As before, Kurds find themselves on the outside
LONDON - The UN-sponsored Syrian peace talks got off to a late and shaky start in Geneva on January 29th in the absence of one of the key parties to the 5-year-old, multisided conflict, the Kurdish Democratic Union Party (PYD).
The PYD and its People’s Protection Units (YPG) militia have become the dominant political and military forces in much of northern Syria bordering Turkey and Iraq.
Despite that, a Turkish threat to boycott the Geneva talks if the PYD attended won the day. Ankara makes no distinction between the Syrian Kurdish movement and its banned ally, the Kurdistan Workers’ Party (PKK) against which the Turks are waging a renewed war.
PYD Co-President Salih Muslim had hoped to attend but he cannot have been too surprised to have been left out. The position of the Kurds at international gatherings to decide their fate has traditionally been outside the conference hall.
As he cooled his heels in the Swiss lakeside town of Lausanne awaiting an invitation, Muslim must have recalled that it was there that the infamous 1924 treaty was signed that spelled the end of Kurdish aspirations for statehood as the Ottoman empire broke up after the first world war.
The victorious allies went back on promises of independence in the carve-up of territory between emergent Arab states and Kemalist Turkey. Whenever Kurds refused to accept this new reality they faced suppression. In Iraq, Syria, Iran and most notably Turkey, there have been attempts to write the Kurds out of the historical script.
In the Arab states, the failure of the Kurds to be subsumed into Arab-dominated polities has earned them a reputation for being unreliable, duplicitous and even treacherous as well as underdeveloped, even where such underdevelopment has been deliberately engineered by the governments under which they have had to live, such as the Syrian “Arab” Republic.
As far back as 1930, a high-handed British government memorandum summed up a view of the Kurds that persisted among some of their regional neighbours: “Their mode of life is primitive and for the most part they are illiterate and untutored, resentful of authority and lacking in sense of discipline and responsibility.”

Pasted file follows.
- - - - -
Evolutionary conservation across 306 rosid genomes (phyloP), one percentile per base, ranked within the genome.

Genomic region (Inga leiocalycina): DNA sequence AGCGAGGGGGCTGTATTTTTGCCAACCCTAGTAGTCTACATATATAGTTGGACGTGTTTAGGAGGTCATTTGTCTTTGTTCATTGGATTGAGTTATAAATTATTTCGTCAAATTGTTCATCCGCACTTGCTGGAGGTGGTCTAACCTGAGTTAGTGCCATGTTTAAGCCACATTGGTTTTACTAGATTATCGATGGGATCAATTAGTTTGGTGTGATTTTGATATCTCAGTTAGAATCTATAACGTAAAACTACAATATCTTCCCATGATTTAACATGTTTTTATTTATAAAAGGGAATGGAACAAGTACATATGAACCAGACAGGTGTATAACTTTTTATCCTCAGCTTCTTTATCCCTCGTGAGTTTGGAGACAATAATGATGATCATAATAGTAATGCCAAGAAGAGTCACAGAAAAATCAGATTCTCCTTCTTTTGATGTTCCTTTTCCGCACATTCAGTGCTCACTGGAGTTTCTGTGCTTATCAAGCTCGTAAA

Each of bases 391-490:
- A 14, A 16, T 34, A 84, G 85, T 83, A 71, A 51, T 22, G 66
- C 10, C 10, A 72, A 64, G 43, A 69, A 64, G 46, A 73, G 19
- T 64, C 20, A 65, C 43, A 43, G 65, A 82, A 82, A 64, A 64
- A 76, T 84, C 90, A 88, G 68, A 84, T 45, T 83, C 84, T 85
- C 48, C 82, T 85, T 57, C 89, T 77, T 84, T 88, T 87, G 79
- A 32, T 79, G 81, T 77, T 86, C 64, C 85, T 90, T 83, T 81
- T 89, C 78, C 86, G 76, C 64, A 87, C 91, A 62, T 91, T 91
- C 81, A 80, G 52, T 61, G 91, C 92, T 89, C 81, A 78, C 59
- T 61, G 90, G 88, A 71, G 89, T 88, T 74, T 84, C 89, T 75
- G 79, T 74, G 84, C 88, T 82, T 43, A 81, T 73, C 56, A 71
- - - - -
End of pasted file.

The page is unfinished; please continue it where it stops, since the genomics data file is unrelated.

The Kurds did not fit into the narrative of Arab and Turkish nationalism that emerged in the post-colonial era. To a greater or lesser extent their numbers were underestimated and their culture and language suppressed.
In the past, successive Iraqi governments paid lip service to the theory of Kurdish autonomy without allowing it in practice. Saddam Hussein had his own units of Kurdish tribal militia to combat their more rebellious fellow Kurds.
Such in-fighting and divisions, both across and within national borders, have been a recurring curse among the Kurds since before the modern era. Yet when they have combined to fight for specifically Kurdish rights, they are invariably accused of putting their own interests first.
In the Syrian context, this has encouraged distrust among potential Arab allies and prompted the Turkish accusation that the PYD is in league with Damascus. It is true Syria’s Kurds have taken advantage of the chaos in the country to pursue their own agenda, filling a security vacuum in areas vacated by government forces and establishing de facto autonomy in predominantly Kurdish cantons while successfully fighting off the Islamic State (ISIS) and other jihadists seeking to annihilate them.
But to cast the Kurds as stooges of Syrian President Bashar Assad is to ignore a history of rebellion against the regime, as in 2004 when a short-lived revolt was met with disdain and even hostility from potential allies in the Arab opposition.
The same prejudice exists in the current conflict. In March 2012, a year into the war, Kurdish delegates walked out of opposition unity talks in Istanbul because would-be Arab partners refused to acknowledge any Kurdish autonomous rights or even mention the word Kurd in a putative agreement. As usual, the Kurds were expected to fight but not await any reward for doing so.
The Kurds know that the measure of de facto self-rule they have gained in Syria and more formally in Iraq is fragile. As the Kurdish Regional Government in Erbil is once again talking of possible independence, it remains aware that it could face conflict with Baghdad if it seeks to extend its control beyond those areas of Kurdistan narrowly defined in the Saddam era.
In Syria the Kurds are similarly aware that they can count only on themselves if they are to preserve and enhance the steps already taken towards self-rule.
Speaking before a second abortive round of Geneva talks in 2013, Salih Muslim demanded separate representation for the Kurds and told an interviewer: “We will not allow for a second Lausanne. They’re trying to play the same game but Kurds will not be deceived as in 1923… The Kurdish people are obliged to none but themselves. While there still remains one Kurd in Kurdistan we will fight for our freedom.”